There still remains the question of the reign of grace to be cleared up. If James' Epistle belongs to this period of reigning grace, how comes it to be addressed to the twelve tribes in the dispersion, considering that the recognition of the twelve tribes as such is altogether foreign to Paul's Evangel?
This is actually only a variant of the question already dealt with earlier in this paper.
For a moment let us set aside the idea of the reign of grace and consider instead the contrasted thought of the reign of sin in death and what relation it has, if any, to James' Epistle. The only word connected with rule is royal in James 2:8. The two words sin and death come together in the epistle in two places: "Thereafter, the desire, conceiving, is bringing forth sin. Now the sin, fully consummated, is teeming forth death." (1:15); and "Let him know that he who turns back a sinner out of deception of his way will be saving his soul out of death and covering a multitude of sins." (5:20). Only the first of these has any bearing on our topic and there is nothing in it that clashes with Rom. 6:23.
Yet, on the other hand, there is nothing in it that could by any stretch of the imagination be reckoned as reigning grace.
When grace ceases to reign God will once more be reckoning mankind's fallings-aside to them and, as we learn from Prophecy, the world will plunge into the darkest sin and the direst judgments of all the ages, so that God's indignation and fury will be poured out on it. This will occur concurrently with the fe-emergence of the twelve tribes of Israel as such on the stage of history.
What has James' Epistle to tell us about judgment?
The word kritErion, tribunal, occurs in James 2:6, and elsewhere in 1. Cor. 6:2, 4 only, and need not detain us. The noun judge in 2:4 need not detain us either. Three passages remain for consideration. The first, 2:12, 13, reads: "Thus be talking and thus be doing, as through liberty's law about to be accepting judging. For the judgment is merciless to him who exercises no mercy: mercy is vaunting over judgment." Here an important consideration forces itself on our attention. C.V. and other versions translate krinesthai by to be judged, but the form of the verb is Middle, as also in Acts 25:10; Rom.3:4; 1. Cor. 6:1; whereas the Passive form krithEnai occurs in Matt. 5:40; Acts 25:9; Rev. 11:18. For the former, therefore, some English form ought to be found to register the distinction, and I can think of nothing better than what is here chosen. There is an important corollary to this: the judgment here is a voluntary judgment, not one imposed by force.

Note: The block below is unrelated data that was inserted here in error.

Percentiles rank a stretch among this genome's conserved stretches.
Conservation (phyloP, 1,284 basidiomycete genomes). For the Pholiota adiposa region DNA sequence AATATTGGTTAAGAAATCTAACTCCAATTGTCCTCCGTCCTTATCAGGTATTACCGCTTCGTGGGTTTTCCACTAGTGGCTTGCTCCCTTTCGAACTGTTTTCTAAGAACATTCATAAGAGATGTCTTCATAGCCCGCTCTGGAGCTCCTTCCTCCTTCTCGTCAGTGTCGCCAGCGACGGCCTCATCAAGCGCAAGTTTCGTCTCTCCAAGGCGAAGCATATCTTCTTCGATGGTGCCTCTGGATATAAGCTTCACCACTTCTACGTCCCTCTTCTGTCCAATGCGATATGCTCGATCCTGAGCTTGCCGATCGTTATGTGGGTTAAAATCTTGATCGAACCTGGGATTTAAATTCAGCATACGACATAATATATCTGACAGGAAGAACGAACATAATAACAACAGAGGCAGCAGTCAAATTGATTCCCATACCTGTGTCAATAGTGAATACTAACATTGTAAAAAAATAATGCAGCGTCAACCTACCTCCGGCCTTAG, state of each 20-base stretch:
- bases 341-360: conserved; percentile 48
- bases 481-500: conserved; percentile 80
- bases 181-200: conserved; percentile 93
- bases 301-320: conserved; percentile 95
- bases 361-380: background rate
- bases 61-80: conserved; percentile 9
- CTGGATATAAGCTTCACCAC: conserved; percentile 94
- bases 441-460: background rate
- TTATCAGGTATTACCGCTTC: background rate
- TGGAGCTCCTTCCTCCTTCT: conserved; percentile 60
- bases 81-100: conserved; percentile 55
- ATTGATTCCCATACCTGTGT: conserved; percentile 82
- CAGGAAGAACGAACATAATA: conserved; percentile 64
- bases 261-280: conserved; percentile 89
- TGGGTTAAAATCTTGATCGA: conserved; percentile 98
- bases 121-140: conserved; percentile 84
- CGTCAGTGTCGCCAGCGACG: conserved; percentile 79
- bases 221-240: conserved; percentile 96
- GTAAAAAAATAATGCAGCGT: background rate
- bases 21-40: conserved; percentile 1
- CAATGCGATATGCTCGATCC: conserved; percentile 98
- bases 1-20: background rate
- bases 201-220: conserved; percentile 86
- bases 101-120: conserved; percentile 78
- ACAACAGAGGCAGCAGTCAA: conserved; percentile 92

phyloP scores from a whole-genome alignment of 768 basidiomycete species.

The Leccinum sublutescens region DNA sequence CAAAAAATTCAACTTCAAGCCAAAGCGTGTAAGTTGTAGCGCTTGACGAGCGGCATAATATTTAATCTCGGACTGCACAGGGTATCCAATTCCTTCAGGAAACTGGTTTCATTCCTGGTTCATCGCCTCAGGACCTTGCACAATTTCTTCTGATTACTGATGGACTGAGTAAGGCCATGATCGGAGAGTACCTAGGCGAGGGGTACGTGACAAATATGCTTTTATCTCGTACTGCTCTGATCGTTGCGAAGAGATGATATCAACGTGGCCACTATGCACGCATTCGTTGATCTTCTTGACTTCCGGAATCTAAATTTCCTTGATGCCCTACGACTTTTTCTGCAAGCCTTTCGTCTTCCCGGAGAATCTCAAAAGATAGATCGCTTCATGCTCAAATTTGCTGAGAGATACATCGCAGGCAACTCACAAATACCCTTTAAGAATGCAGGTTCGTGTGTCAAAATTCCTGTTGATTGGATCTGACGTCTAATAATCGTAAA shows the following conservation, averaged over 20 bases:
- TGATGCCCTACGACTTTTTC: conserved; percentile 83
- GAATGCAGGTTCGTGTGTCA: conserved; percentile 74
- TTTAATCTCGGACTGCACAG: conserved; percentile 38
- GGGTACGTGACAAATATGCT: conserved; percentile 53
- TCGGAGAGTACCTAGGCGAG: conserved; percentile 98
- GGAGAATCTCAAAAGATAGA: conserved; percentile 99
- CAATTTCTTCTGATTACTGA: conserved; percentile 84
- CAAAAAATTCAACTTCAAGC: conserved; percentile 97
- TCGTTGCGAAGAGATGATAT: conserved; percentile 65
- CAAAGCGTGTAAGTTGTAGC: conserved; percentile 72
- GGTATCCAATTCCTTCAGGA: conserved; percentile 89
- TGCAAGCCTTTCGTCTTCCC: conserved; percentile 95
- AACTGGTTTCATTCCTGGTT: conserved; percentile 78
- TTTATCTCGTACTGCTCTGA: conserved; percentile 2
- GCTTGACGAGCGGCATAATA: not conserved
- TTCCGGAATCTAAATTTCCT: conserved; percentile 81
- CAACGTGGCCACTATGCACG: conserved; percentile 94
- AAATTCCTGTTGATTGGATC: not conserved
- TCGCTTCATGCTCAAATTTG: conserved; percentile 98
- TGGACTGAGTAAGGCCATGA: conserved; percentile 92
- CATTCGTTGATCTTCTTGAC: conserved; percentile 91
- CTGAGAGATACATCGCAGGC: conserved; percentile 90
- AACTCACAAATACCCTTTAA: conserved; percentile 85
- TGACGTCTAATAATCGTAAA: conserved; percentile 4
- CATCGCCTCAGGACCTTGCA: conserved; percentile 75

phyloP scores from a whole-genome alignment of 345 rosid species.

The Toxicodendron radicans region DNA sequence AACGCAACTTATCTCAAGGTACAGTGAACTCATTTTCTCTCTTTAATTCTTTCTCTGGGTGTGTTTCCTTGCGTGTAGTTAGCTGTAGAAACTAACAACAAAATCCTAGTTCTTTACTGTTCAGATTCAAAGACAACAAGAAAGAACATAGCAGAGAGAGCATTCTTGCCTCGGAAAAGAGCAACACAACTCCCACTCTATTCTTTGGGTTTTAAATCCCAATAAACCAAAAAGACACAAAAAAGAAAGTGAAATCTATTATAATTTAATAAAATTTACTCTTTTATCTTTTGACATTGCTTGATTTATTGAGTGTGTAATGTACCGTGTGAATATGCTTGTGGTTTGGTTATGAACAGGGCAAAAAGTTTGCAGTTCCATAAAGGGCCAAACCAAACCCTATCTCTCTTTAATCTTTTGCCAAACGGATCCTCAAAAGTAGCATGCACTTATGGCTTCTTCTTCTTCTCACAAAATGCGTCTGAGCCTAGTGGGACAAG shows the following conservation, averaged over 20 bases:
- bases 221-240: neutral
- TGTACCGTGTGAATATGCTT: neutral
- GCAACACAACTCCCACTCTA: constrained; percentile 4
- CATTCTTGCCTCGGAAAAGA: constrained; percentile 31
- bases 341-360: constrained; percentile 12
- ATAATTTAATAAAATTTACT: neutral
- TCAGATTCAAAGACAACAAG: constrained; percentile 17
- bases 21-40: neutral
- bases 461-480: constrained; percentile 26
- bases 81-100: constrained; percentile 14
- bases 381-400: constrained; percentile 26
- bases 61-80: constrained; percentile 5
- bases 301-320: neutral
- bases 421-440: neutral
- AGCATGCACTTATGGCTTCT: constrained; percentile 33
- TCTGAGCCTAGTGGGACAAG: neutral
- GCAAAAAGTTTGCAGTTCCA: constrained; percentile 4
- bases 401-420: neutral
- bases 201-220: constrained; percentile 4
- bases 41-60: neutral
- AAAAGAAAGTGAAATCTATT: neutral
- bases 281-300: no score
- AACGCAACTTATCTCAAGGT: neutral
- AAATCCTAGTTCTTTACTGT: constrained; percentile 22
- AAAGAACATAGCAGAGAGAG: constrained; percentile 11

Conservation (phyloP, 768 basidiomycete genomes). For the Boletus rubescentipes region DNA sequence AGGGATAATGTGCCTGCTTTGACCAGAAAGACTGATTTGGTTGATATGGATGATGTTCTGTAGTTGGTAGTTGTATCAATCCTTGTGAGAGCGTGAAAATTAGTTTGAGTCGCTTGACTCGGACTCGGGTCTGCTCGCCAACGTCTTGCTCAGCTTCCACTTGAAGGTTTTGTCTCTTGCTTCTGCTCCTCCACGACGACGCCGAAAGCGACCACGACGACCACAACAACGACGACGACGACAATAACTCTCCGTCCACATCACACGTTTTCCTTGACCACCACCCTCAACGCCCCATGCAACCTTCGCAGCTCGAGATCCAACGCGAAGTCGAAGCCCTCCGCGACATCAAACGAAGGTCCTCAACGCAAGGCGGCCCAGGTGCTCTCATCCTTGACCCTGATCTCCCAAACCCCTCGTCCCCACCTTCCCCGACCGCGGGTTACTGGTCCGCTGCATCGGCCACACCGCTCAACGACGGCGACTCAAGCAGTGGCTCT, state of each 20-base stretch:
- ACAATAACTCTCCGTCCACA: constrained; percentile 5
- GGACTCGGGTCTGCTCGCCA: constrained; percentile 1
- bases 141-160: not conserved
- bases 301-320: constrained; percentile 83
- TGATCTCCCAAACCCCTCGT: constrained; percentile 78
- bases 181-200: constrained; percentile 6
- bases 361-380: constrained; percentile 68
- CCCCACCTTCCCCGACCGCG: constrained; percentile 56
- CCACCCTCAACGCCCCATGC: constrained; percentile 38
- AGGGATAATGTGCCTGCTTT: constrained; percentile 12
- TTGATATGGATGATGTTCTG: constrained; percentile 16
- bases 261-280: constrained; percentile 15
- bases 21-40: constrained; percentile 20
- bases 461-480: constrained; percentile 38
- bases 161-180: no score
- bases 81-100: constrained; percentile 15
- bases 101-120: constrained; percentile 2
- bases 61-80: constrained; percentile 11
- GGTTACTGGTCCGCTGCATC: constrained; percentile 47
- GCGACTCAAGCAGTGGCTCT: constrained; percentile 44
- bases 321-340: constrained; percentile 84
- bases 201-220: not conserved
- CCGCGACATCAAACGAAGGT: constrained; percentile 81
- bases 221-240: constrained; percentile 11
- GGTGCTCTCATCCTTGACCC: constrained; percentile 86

The next passage is James 4:11, 12, which reads: "Be not talking against one another, brethren! He who is talking against a brother, or judging his brother, is talking against law and judging law. Now if law thou art judging, thou art not doer of law, but judge. One is the Lawgiver and judge, Who is able to save and to destroy. Yet who art thou who art judging the neighbour?" It is an interesting point that James changes over from plural to singular in v. 12, and thus makes his exhortation a very personal matter.
Lastly, there is James 5:9: "Be not groaning, brethren, against one another, lest ye may be judged. Behold! the Judge stands before the doors." This last is the sole word of threatened judgment and, even so, the Judge is not contemplated as in session any more here than elsewhere, such as in Paul's epistles.
Finally we should ascertain what James has to say about thumos, fury, and orgE, wrath. The former presents no problem, for it is absent from his epistle. The second is found in 1:19, 20, thus: "Now be aware, my beloved brethren! And let every man be swift to hear, tardy to talk, tardy to wrath; for man's wrath is not working God's righteousness."